HARRISBURG – Sens. Lisa Baker (R-20) and Art Haywood (D-4) issued the following statement in response to the Senate’s passage of Senate Bill 506, legislation to strengthen guardianship laws in Pennsylvania by requiring courts to automatically appoint counsel to individuals undergoing the guardianship process, consider other less restrictive alternatives before imposing a guardianship, and instituting training and screening of professional guardians. The bill would also establish a more robust review process for those currently in a guardianship and requires the court to establish procedures to prevent individuals from staying in the system if their incapacity or circumstances change.
“When age or medical conditions or serious injuries rob individuals of their independent judgment or coherent decision-making powers, we must have capable people to step in and protect their interests – whether it is to manage their general well-being, oversee financial affairs, ensure proper medical care or manage and protect personal property.
“Senate Bill 506 builds upon our prior work to add essential protections for vulnerable individuals, and incorporates professional and public input to strengthen its provisions, and to make our intent crystal clear.
“When an adult of any age is deemed incapacitated by a court, a guardian may be appointed to become responsible for making certain decisions on their behalf, including for financial, medical and personal matters. However, when full guardianship starts to become a first option rather than a last resort, the oversight power is exercised infrequently and there is no standard certification for a growing pool of guardians, the system can become subject to unhelpful rigidity and catastrophic abuse.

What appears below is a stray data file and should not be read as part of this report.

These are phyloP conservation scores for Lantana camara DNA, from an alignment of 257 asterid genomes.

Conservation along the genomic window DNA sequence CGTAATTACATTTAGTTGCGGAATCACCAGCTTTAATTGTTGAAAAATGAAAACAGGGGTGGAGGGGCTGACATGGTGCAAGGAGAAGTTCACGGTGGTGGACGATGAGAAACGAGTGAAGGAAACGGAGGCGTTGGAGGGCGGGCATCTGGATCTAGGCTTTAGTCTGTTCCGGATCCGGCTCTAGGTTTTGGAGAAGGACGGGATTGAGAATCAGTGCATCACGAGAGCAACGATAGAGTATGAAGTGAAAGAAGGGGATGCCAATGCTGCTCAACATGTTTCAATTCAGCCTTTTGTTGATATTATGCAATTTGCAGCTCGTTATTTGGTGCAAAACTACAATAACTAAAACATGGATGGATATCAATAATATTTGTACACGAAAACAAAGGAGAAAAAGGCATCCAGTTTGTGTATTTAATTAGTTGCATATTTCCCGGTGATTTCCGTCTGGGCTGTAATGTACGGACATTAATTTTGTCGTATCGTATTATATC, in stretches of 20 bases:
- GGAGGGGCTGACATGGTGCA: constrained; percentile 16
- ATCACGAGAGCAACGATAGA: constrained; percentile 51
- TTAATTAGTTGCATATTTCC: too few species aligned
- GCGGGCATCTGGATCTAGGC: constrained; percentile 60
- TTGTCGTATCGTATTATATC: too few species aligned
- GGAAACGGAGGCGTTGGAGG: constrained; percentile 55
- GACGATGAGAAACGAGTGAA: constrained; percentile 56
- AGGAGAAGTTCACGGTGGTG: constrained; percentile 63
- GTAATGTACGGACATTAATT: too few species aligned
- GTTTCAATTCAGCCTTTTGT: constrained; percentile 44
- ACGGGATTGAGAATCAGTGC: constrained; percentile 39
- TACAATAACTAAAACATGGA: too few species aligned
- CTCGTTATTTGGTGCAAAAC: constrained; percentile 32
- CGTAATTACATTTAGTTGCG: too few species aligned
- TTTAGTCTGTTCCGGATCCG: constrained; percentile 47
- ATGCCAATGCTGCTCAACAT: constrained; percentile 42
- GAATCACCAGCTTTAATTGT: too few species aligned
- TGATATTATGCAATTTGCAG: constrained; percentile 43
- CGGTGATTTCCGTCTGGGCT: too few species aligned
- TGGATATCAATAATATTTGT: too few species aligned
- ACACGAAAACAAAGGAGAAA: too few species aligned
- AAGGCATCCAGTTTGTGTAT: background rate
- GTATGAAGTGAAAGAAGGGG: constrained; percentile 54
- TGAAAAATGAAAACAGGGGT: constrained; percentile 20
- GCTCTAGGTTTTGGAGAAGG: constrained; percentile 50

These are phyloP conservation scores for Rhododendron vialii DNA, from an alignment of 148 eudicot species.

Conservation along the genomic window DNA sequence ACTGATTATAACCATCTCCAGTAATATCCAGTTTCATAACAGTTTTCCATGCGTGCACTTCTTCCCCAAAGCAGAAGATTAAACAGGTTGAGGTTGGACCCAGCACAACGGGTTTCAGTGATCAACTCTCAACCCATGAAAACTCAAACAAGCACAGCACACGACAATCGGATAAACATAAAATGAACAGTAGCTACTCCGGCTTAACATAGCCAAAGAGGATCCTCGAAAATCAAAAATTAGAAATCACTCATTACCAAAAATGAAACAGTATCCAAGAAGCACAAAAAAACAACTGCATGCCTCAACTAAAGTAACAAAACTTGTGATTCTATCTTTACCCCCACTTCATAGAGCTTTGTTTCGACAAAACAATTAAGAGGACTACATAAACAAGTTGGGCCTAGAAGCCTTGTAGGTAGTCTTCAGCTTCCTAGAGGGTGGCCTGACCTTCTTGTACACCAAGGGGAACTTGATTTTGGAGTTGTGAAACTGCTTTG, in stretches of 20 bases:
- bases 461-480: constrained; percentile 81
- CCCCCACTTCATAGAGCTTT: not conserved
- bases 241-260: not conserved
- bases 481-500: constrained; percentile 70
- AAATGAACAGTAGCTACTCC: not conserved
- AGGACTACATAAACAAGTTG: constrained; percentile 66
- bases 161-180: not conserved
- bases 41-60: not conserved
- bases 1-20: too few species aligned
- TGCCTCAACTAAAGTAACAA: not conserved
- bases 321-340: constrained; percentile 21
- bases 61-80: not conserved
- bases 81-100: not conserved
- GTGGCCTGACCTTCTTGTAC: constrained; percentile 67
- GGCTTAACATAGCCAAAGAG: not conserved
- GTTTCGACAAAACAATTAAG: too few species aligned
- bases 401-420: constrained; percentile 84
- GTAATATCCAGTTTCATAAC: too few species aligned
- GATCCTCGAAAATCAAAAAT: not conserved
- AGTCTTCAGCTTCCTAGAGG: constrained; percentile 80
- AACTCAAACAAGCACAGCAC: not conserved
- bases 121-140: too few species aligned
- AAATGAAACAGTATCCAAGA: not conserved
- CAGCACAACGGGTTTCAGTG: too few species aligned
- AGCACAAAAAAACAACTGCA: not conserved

“Because guardianship may remove a broad spectrum of rights from an individual, we want to ensure adults requiring guardianship are properly represented and have their rights safeguarded. This measure helps to prevent abuse, neglect and exploitation of an alleged incapacitated person by ensuring adults requiring guardianship are properly represented and have their rights safeguarded.
“It is heartbreaking that so many are taken advantage of by their guardians. Cases where guardians have stolen or misused money belonging to the people they are legally charged with looking after are not an uncommon occurrence.
“We remain hopeful that the House of Representatives will pass this important legislation so we can get it to the governor’s desk.”